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Telehealth utilization plateaus but pandemic surges are still a game changer

Digital technology has laid the groundwork for the long-term shift of medical care from in-person to virtual settings. And while it didn’t start the movement, the COVID-19 pandemic certainly accelerated it. The American Medical Association’s latest Physicians Practice Benchmark Survey offers new insight into the extent and direction of physician practice utilization of telehealth services both before and during the pandemic. Punchline: Between September 2018 and September 2020, telehealth utilization grew from 25 percent to nearly 80 percent.

Telehealth Utilization Patterns

The AMA’s Division of Economic and Health Policy Research has conducted the Physician Practice Benchmark Survey evaluating physician practice arrangements and payment methodologies for every year since 2012. The analysis draws from the responses of thousands of post-residency physicians who take care of patients for at least 20 hours per week and who don’t work for the federal government.

The 2020 Benchmark Survey found that 58 percent of physicians used telehealth to diagnose or treat a patient in 2020, as compared to just 15.6 percent in 2018. The survey also breaks down telehealth utilization by particular applications:

  • Video-based patient visits skyrocketed from less than 15 percent in 2018 to 70.3 percent in 2020;
  • Two of three physicians (67 percent) reported that they met with patients over the phone in 2020;
  • Use of telehealth for chronic care management jumped from 20 percent in 2018 to nearly 60 percent in 2020; and
  • Remote patient monitoring (RPM) was used by 20 percent of physicians, nearly double the 2018 percentage, with one-third of specialists reporting that they used RPM during the year, led by cardiologists (63.3 percent) and endocrinologists and diabetes care physicians (41.6 percent).

Telehealth utilization extended beyond patient diagnosis and treatment, with 26.2 percent of physicians reporting that their practice used videoconferencing to consult with colleagues in 2020, as opposed 11.6 percent in 2018.


Telehealth Utilization by Specialty

Broken down by physician types, 76 percent of primary care specialties (including family/general practice, general internists and pediatricians) said they were likely to adopt telehealth. Psychiatrists scored the highest in this category at over 85 percent. Dermatologists reported the highest use of video visits, at 87.3 percent, with urologists close behind at 87.2 percent.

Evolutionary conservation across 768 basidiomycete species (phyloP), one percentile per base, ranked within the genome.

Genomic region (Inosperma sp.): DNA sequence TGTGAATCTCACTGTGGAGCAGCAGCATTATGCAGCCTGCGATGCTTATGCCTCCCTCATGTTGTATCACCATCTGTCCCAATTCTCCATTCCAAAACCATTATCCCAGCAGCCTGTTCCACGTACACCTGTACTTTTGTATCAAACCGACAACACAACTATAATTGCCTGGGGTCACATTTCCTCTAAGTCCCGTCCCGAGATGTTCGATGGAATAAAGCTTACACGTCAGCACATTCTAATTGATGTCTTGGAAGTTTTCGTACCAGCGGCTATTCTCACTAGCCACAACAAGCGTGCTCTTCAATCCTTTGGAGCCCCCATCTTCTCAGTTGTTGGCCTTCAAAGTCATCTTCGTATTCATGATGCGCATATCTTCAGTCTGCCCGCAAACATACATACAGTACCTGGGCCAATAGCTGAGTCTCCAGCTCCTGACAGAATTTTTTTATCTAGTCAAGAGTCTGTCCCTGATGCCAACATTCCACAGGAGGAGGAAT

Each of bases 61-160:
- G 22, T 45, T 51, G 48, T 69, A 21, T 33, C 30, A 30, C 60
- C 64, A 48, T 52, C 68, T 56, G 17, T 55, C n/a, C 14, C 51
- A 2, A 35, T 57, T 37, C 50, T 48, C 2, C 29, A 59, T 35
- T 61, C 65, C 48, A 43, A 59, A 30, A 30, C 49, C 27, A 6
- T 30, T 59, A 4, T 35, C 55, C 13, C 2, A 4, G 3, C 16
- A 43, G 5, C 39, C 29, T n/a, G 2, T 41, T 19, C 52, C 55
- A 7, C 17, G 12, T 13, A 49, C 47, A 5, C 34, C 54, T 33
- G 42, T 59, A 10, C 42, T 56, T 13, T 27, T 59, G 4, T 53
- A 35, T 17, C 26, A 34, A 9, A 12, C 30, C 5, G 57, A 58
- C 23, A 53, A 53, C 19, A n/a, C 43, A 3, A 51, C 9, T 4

Sustainability of Telehealth Growth

The findings of the AMA 2020 Benchmark Survey are in line with other studies and surveys reporting significant increases of telehealth during the pandemic, including a March 2021 Sykes survey in which 61 percent of respondents reporting that they’ve had a telehealth appointment, compared to 19.5 percent in March 2020.

The caveat is that almost all of these studies were done during the height of the pandemic when in-person visits was a far more limited option. Telehealth utilization has declined significantly since it was believed the worst was over and things were getting back to normal. Thus, for example, in a survey conducted by the Center for Connected Medicine and KLAS Research, 80 percent of hospitals and health system respondents reported that telehealth visits accounted for less than 20 percent of total appointments between May and June 2021. Of course, that was before the Delta variant surge.

Although telehealth utilization has plateaued, its long-term prospects look brighter than ever. While ultimately not sustainable, the massive gains during the pandemic, particularly in primary care, have had a game changing effect in demonstrating the workability of the model. Having experienced telehealth, patients clearly liked it and want to do more of it; and physicians, hospitals and health systems feel much the same. In addition to expanding capacity and investment, the telehealth experiment/expedient has changed the views of many in Congress and the regulatory community who are now looking for ways to make the temporary relaxation of
restrictions on telehealth utilization during the pandemic permanent. Thus, while barriers remain, particularly in regard to making technology accessible and broadening of reimbursement for telehealth services, a corner has been turned.









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